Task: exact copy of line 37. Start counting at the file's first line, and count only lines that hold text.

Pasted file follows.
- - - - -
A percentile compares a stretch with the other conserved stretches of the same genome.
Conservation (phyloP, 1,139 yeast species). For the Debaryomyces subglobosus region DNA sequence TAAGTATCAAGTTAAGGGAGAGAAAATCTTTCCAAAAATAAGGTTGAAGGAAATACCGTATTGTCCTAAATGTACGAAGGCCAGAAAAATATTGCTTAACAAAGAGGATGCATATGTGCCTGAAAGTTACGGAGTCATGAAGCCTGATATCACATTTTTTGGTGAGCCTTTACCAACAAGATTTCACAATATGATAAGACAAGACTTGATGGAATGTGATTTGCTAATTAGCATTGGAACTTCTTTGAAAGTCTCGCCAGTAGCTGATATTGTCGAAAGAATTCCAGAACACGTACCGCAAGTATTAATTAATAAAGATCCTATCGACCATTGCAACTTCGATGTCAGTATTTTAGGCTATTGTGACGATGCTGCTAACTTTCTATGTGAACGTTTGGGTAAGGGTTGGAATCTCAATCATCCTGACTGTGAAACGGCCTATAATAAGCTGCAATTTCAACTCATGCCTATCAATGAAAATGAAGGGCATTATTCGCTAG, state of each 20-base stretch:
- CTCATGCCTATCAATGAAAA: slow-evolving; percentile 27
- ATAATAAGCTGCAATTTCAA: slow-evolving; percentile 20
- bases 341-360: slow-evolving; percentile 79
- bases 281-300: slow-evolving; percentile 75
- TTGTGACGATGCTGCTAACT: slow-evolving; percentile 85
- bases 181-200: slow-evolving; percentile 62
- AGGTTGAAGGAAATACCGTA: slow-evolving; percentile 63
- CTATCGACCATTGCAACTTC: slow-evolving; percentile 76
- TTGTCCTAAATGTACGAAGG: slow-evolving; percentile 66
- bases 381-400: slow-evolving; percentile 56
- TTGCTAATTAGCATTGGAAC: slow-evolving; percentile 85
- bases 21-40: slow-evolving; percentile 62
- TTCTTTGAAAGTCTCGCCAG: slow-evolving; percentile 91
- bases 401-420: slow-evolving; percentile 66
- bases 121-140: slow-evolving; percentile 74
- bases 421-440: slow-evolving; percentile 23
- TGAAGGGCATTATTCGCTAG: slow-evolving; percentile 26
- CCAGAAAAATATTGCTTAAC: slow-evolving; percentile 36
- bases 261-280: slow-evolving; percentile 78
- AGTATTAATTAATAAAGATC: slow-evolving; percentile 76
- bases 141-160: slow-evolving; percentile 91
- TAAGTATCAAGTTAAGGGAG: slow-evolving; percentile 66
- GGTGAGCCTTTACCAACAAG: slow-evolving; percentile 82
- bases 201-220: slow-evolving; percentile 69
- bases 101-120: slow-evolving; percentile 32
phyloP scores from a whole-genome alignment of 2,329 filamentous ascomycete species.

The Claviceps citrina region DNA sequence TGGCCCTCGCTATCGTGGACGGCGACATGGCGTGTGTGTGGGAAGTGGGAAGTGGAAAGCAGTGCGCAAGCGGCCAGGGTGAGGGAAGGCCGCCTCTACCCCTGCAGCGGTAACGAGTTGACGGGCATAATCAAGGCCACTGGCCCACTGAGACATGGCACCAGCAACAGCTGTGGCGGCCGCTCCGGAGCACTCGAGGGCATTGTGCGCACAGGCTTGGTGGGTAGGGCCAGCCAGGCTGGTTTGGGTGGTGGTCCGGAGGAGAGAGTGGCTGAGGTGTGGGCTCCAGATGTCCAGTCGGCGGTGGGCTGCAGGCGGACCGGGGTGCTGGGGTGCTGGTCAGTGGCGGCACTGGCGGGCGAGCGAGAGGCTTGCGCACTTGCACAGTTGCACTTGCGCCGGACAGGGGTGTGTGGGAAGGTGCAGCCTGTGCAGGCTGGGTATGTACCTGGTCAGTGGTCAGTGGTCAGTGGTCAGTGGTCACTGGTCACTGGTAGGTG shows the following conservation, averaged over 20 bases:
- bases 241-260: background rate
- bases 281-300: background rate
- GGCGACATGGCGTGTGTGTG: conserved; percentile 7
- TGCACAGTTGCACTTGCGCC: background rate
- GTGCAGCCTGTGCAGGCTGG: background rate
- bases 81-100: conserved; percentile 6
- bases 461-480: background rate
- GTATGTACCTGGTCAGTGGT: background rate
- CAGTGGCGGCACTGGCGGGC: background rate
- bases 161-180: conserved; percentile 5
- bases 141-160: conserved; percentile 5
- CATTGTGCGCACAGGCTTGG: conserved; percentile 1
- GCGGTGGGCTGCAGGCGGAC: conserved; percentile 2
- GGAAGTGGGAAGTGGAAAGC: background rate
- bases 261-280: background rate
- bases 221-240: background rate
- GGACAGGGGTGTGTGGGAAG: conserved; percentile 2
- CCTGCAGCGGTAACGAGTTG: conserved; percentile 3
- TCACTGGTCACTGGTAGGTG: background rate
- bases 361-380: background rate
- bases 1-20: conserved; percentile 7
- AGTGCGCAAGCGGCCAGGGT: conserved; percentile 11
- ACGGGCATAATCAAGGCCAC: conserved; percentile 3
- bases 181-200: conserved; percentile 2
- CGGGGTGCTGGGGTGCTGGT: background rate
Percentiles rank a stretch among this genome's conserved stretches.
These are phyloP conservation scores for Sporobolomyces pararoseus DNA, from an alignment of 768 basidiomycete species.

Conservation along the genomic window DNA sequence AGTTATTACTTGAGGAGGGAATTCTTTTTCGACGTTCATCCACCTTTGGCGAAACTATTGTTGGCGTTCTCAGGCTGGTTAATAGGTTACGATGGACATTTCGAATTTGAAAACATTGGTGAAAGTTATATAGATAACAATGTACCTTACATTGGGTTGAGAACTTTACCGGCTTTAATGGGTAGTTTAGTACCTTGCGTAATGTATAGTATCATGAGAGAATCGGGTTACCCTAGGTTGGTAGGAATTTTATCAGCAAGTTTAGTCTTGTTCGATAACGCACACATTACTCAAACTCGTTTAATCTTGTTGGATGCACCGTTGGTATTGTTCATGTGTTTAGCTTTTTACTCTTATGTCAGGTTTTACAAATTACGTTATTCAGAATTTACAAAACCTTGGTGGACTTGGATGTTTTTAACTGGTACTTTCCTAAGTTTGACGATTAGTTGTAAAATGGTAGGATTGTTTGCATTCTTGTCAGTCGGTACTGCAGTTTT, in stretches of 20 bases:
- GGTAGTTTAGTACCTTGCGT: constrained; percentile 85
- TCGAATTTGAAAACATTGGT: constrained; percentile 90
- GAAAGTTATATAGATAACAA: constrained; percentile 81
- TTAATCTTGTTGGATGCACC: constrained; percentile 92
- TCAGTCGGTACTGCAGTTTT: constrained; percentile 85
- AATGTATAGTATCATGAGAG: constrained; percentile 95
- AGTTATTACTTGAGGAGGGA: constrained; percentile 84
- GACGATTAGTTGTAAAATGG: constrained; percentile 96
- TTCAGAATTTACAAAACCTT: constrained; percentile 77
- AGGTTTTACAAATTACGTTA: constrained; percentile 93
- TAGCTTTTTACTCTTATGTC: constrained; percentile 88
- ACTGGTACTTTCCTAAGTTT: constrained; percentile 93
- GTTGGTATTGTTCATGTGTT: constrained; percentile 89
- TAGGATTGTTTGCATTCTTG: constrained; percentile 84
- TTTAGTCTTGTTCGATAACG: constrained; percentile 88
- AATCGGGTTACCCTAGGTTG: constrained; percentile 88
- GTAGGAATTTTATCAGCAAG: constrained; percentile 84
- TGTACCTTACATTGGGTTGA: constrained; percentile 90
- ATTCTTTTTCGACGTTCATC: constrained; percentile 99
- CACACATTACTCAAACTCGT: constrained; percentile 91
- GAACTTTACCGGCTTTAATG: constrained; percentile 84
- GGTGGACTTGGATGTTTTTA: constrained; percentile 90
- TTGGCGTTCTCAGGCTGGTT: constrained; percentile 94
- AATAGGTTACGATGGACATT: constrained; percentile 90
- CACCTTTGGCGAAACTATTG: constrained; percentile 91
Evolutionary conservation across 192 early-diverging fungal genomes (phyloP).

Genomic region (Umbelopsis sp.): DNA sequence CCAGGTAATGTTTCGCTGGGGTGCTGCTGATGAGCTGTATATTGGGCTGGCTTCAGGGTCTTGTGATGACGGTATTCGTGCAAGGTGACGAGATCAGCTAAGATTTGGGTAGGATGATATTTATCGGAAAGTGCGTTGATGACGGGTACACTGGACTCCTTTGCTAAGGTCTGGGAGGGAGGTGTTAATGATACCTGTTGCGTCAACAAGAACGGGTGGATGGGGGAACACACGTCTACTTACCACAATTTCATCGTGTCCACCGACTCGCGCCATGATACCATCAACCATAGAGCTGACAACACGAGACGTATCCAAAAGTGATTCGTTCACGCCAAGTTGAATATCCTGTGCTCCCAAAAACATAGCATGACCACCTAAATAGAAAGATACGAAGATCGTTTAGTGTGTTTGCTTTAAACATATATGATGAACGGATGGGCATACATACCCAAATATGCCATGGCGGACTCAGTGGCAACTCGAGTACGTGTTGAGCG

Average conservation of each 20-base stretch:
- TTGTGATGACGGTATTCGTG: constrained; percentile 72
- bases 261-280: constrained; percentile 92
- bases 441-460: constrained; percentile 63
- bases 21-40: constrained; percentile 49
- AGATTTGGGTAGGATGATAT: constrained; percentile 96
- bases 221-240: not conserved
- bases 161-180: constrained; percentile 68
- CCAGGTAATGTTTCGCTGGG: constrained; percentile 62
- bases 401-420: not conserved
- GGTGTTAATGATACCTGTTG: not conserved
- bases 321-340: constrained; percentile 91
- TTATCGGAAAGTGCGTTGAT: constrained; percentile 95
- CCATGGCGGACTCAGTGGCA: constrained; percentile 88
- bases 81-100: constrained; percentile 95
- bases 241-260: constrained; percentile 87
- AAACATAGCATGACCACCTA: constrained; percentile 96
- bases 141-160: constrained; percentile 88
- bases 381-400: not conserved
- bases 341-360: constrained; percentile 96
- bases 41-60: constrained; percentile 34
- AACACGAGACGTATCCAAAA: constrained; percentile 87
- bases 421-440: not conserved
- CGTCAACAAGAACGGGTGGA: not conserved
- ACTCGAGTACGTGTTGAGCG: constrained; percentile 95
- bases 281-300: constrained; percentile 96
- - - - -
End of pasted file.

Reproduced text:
- GTATGTACCTGGTCAGTGGT: background rate